Open Work

4s – 7s

Open Work is a daily opportunity for children to engage in self-initiated work with a range of materials. In the 4s, the unit blocks, easel paints, sensory table, and clay are always available. Through extended experience with those open-ended materials, the children’s work develops in complex and often surprising ways.  Students make discoveries about mixing colors or balancing tall buildings. They are deeply invested in the dramatic play that evolves around block buildings and clay, and tell elaborate stories to accompany their paintings or work at the water table. They move fluidly between materials and activities, finding opportunities to work independently or with peers. Most important, children experience the satisfaction of making their own choices and following their own ideas. 

In the 5s and 6s classrooms, familiar materials continue to be available, while teachers add others, including a variety of art and building materials, curriculum-related explorations, and a woodworking station. Children learn to stay with their Open Work choices for longer stretches of time, beginning to return to work over several days. By the 7s year, students are proposing their own ideas for materials and explorations and engaging and teaching their classmates. Their repertoire expands to include activities like bookmaking, cardboard construction, science experimentation, and puppetry. The explorations and creations of Open Work in the early Lower School classrooms set the stage for continued self-initiated work throughout the upper grades, as children acquire the ability to manage more complicated projects. Encouraged to share their ideas with classmates, they become increasingly comfortable giving and receiving feedback and reflecting on their own work and process — skills that transfer readily to academic work.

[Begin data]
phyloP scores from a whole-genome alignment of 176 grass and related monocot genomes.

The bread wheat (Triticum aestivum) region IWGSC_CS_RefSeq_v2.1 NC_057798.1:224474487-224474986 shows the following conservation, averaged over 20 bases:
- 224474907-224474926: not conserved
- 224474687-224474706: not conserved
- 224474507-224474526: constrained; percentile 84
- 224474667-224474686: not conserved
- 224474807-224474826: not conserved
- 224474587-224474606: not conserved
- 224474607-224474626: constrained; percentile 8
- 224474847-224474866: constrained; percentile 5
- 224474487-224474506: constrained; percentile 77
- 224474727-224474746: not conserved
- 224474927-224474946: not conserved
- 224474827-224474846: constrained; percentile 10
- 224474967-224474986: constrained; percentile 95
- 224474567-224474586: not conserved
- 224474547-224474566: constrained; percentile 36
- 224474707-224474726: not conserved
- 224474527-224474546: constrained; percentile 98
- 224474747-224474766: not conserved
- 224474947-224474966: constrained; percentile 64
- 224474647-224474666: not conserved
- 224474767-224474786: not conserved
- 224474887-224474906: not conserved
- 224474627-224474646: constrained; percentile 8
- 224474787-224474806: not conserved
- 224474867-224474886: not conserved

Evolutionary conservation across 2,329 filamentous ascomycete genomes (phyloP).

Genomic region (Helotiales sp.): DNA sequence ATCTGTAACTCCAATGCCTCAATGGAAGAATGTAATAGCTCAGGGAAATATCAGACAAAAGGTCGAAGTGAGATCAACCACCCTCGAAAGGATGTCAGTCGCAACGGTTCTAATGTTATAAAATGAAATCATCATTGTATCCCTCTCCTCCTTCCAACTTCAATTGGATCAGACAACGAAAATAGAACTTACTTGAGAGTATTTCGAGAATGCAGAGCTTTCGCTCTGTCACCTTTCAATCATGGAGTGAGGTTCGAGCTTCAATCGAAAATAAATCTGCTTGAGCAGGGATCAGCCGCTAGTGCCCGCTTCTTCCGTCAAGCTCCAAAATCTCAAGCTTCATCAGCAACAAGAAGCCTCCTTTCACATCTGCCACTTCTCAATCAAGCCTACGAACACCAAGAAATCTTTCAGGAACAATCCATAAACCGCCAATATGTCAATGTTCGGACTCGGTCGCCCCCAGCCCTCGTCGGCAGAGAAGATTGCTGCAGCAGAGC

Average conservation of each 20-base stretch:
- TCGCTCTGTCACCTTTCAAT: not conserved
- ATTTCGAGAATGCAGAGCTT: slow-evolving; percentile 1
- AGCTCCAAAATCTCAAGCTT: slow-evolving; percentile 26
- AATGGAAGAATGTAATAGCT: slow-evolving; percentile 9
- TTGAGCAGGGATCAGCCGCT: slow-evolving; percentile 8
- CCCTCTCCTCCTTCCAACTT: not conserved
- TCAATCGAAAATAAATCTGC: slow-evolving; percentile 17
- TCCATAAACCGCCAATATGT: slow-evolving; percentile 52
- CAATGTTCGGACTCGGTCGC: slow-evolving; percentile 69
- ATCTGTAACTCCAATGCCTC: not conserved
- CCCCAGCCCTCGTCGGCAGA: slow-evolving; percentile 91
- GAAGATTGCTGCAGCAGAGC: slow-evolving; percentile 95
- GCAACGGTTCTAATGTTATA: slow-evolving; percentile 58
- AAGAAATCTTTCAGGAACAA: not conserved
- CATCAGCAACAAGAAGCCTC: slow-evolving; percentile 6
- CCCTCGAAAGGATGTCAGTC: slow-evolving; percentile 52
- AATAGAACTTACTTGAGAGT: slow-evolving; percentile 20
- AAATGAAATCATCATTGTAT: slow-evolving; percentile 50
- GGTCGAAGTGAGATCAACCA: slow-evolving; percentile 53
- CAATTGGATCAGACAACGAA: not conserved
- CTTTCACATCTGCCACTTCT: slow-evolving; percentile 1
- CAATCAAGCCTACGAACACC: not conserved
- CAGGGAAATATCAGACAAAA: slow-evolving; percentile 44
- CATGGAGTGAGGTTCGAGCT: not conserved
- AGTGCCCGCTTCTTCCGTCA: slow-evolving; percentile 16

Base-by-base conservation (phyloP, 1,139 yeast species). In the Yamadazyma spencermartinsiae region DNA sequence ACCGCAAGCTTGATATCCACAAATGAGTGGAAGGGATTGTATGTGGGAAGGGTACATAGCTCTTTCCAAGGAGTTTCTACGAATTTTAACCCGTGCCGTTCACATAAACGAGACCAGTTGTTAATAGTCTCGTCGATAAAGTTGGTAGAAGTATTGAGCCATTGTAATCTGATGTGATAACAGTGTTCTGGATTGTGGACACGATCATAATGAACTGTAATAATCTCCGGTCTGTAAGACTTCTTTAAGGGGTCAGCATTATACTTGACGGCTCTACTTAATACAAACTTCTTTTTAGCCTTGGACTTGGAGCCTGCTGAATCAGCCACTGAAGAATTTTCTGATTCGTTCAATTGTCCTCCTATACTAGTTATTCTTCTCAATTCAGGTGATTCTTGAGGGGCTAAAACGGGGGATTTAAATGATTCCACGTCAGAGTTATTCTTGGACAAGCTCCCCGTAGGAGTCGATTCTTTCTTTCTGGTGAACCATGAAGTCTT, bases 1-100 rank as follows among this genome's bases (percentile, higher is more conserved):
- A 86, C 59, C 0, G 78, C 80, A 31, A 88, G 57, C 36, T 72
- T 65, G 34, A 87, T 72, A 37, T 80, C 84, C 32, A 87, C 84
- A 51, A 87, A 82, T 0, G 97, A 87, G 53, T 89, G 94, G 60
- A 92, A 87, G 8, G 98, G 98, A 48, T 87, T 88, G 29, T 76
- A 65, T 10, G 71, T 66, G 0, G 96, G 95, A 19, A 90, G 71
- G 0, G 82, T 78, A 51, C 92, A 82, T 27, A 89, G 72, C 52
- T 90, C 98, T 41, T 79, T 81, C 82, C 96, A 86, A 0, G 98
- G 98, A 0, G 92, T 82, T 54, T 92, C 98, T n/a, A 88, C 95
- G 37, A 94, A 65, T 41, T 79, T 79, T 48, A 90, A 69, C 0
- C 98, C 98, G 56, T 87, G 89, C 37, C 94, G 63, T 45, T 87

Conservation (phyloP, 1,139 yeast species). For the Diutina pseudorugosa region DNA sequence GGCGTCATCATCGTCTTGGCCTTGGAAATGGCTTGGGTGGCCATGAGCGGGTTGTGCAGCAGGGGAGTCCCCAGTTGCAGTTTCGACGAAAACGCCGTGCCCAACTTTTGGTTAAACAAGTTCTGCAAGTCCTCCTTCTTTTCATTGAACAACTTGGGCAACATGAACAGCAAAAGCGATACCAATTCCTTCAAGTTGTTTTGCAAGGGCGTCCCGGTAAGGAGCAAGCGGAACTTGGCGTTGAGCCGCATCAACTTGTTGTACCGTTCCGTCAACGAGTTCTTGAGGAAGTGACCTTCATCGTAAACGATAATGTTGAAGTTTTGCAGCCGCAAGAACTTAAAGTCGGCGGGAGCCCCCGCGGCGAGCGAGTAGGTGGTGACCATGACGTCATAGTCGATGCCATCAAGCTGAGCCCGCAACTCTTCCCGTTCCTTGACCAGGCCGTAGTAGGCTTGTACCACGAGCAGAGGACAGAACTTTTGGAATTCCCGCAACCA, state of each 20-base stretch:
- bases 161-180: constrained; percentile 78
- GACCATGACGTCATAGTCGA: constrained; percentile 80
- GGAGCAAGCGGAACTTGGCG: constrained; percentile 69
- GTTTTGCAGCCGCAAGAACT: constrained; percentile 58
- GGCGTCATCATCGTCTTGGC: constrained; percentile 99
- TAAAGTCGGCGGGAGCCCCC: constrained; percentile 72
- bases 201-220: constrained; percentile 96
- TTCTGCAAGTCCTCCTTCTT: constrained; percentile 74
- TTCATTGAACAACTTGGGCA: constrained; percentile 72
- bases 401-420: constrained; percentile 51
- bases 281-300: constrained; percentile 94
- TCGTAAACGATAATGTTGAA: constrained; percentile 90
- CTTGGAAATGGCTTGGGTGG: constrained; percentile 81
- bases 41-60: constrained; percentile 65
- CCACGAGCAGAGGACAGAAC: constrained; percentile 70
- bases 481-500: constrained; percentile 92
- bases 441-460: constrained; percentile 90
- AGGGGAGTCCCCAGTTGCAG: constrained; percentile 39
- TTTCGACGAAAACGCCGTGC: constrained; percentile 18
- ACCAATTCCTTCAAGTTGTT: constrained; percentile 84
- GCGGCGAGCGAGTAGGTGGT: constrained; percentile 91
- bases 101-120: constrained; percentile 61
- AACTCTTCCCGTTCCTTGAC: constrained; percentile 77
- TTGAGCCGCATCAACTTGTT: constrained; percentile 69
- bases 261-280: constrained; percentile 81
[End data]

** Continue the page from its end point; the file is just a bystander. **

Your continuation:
8s – 10s

Open Work is an important part of our academic program, providing daily opportunities for students to exercise choice, take ownership over their work, and develop skills in problem-solving and self-reflection that contribute to their work across the curriculum.  While teachers still introduce new materials or ideas for students to work with and may also have class-wide focuses for Open Work at times, 8s-10s students are capable of and eager to set their own courses for projects and investigations that pique their interest.  While some Open Work sessions are still spent “messing around” with materials and exploring possibilities, older students are encouraged to devote time to longer-term projects that give them the opportunity to plan and follow-through.  8s-10s love to work collaboratively as well as independently, sometimes trying out something they’ve never tried before.  At other times, students are able to incorporate skills they have learned in new ways, for example, by applying research skills to their own areas of interest, teaching classmates a new craft, or creating books, performing plays, or designing scientific experiments based on work in other areas of the curriculum.  As students get older, greater emphasis is placed on planning independent or group projects during Open Work, reflecting on work and process, and articulating the standards by which they believe projects ought to be evaluated.